Strontium sulfate

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Strontium sulfate[1]
Strontium-sulfate-from-xtal-3D-SF.png
Names
IUPAC name
Strontium sulfate
Other names
Identifiers
3D model (JSmol)
ChemSpider
ECHA InfoCard 100.028.955
EC Number 231-850-2
UNII
Properties
SrSO4
Molar mass 183.68 g/mol
Appearance white orthorhombic crystals
Density 3.96 g/cm3
Melting point 1,606 °C (2,923 °F; 1,879 K)
0.0135 g/100 mL (25 °C)
0.014 g/100 mL (30 °C)
3.44 x 10−7
Solubility insoluble in ethanol, alkalis
slightly soluble in acids
−57.9·10−6 cm3/mol
1.622[2]
Structure
Orthorhombic, oP24
Pnma, No. 62[3]
Thermochemistry
117.0 J·mol−1·K−1
-1453.1 kJ·mol−1
Hazards
Safety data sheet External MSDS data
NFPA 704
Flammability code 0: Will not burn. E.g., water Health code 1: Exposure would cause irritation but only minor residual injury. E.g., turpentine Reactivity code 0: Normally stable, even under fire exposure conditions, and is not reactive with water. E.g., liquid nitrogen Special hazards (white): no codeNFPA 704 four-colored diamond
Flash point Non-flammable
Related compounds
Other anions
Strontium chloride
Strontium oxide
Other cations
Beryllium sulfate
Magnesium sulfate
Calcium sulfate
Barium sulfate
Except where otherwise noted, data are given for materials in their standard state (at 25 °C [77 °F], 100 kPa).
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Infobox references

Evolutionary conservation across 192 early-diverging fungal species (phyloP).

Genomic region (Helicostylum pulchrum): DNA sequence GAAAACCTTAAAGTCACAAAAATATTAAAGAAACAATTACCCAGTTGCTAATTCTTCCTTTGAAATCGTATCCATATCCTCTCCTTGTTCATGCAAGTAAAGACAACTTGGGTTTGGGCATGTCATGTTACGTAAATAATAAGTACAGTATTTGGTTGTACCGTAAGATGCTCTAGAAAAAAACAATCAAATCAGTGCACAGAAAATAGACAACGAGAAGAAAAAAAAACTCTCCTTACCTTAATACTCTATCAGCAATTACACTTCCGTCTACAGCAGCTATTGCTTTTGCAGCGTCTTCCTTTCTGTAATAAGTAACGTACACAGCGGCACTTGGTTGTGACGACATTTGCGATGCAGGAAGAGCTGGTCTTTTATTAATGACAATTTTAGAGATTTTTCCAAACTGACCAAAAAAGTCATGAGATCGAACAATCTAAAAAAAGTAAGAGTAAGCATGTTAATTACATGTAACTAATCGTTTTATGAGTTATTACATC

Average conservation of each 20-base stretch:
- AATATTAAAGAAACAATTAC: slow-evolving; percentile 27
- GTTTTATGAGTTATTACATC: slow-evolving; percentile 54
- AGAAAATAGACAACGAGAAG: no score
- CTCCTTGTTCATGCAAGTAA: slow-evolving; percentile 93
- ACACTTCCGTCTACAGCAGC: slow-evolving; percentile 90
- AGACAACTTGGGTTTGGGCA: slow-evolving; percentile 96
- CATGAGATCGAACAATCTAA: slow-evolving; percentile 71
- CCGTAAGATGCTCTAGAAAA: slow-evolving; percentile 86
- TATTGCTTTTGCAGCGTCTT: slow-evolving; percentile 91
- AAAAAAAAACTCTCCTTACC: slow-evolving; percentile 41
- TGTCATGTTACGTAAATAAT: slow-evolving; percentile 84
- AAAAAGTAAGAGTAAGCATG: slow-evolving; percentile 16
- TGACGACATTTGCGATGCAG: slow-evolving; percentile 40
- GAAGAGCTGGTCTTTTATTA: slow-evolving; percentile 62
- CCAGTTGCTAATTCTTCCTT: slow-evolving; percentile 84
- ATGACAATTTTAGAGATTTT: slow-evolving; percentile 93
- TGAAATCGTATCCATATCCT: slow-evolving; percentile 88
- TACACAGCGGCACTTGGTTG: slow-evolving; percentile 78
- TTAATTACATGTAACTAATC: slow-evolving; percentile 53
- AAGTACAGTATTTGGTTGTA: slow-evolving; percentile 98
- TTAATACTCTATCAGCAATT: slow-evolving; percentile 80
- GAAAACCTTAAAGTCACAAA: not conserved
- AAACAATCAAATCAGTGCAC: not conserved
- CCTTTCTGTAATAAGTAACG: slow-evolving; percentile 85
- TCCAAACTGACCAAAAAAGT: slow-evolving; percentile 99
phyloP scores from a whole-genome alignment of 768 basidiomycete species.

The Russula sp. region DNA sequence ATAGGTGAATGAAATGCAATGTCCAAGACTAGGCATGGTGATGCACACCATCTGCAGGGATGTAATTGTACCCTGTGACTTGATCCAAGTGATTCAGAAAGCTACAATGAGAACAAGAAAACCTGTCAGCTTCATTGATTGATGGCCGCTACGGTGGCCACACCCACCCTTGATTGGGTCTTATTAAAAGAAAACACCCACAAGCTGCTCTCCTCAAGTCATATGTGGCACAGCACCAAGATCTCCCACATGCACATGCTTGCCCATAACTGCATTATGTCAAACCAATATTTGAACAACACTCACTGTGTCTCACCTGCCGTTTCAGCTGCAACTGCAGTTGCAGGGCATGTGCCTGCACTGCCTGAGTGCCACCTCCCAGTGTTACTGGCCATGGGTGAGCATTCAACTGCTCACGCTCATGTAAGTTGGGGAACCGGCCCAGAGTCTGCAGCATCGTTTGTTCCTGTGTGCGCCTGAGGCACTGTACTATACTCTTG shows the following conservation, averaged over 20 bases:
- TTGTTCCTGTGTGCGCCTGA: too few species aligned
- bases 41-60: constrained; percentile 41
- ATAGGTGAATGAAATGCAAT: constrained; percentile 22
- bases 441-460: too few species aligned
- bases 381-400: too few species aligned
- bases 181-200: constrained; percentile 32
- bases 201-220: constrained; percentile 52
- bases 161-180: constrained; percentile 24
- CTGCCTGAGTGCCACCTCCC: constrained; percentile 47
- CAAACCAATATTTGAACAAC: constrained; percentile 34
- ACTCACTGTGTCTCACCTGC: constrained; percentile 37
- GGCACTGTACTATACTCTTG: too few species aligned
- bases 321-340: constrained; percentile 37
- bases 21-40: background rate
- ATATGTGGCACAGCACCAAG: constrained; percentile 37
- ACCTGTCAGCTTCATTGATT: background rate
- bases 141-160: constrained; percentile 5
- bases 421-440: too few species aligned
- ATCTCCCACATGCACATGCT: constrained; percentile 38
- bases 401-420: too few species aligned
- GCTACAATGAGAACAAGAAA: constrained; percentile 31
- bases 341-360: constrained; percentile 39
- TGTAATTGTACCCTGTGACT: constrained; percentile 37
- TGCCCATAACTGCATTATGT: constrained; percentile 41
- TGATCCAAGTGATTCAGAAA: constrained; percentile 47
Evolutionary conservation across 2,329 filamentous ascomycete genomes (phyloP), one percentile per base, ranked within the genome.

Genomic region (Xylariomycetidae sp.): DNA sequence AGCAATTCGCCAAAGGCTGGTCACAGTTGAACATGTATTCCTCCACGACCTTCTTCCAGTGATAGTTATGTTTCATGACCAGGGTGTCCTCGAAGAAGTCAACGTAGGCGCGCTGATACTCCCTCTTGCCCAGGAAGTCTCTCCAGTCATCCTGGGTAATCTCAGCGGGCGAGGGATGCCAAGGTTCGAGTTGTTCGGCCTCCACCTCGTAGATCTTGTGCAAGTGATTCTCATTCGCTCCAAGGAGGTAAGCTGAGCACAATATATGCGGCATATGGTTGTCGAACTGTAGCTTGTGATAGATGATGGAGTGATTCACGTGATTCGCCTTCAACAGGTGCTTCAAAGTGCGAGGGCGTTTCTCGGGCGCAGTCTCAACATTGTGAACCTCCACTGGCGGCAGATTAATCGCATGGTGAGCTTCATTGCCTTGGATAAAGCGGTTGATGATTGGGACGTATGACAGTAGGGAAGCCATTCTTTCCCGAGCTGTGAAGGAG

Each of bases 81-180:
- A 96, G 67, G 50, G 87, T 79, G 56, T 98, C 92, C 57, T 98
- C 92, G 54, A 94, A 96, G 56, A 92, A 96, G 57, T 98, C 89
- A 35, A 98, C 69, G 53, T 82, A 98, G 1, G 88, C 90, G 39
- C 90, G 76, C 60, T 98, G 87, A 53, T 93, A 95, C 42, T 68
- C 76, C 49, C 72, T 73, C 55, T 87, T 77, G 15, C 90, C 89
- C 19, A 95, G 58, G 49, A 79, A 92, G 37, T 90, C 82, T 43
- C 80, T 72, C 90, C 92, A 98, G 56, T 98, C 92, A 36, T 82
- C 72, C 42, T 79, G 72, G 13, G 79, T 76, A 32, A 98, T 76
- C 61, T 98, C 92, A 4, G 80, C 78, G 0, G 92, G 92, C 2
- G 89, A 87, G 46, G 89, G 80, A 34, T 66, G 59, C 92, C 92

Strontium sulfate (SrSO4) is the sulfate salt of strontium. It is a white crystalline powder and occurs in nature as the mineral celestine. It is poorly soluble in water to the extent of 1 part in 8,800. It is more soluble in dilute HCl and nitric acid and appreciably soluble in alkali chloride solutions (e.g. sodium chloride).

Structure[edit]

Strontium sulfate is a polymeric material, isostructural with barium sulfate. Crystallized strontium sulfate is utilized by a small group of radiolarian protozoa, called the Acantharea, as a main constituent of their skeleton.

Applications[edit]

Strontium sulfate is of interest as a naturally occurring precursor to other strontium compounds, which are more useful. In industry it is converted to the carbonate for use as ceramic precursor and the nitrate for use in pyrotechnics.[4]

References[edit]

  1. ^ Lide, David R. (1998). Handbook of Chemistry and Physics (87 ed.). Boca Raton, FL: CRC Press. pp. 4–87; 1364. ISBN 0-8493-0594-2. 
  2. ^ Patnaik, Pradyot (2003). Handbook of Inorganic Chemical Compounds. McGraw-Hill. pp. 560–576. ISBN 0-07-049439-8. Retrieved 2009-06-06. 
  3. ^ Krystek, M. (1979). "Lattice Parameters of (BaxSr100-x)SO4 Doped with Europium". Physica Status Solidi (a). 54 (2): K133. doi:10.1002/pssa.2210540256. 
  4. ^ J. Paul MacMillan, Jai Won Park, Rolf Gerstenberg, Heinz Wagner, Karl Köhler, Peter Wallbrecht “Strontium and Strontium Compounds” in Ullmann's Encyclopedia of Industrial Chemistry 2002, Wiley-VCH, Weinheim. doi:10.1002/14356007.a25_321.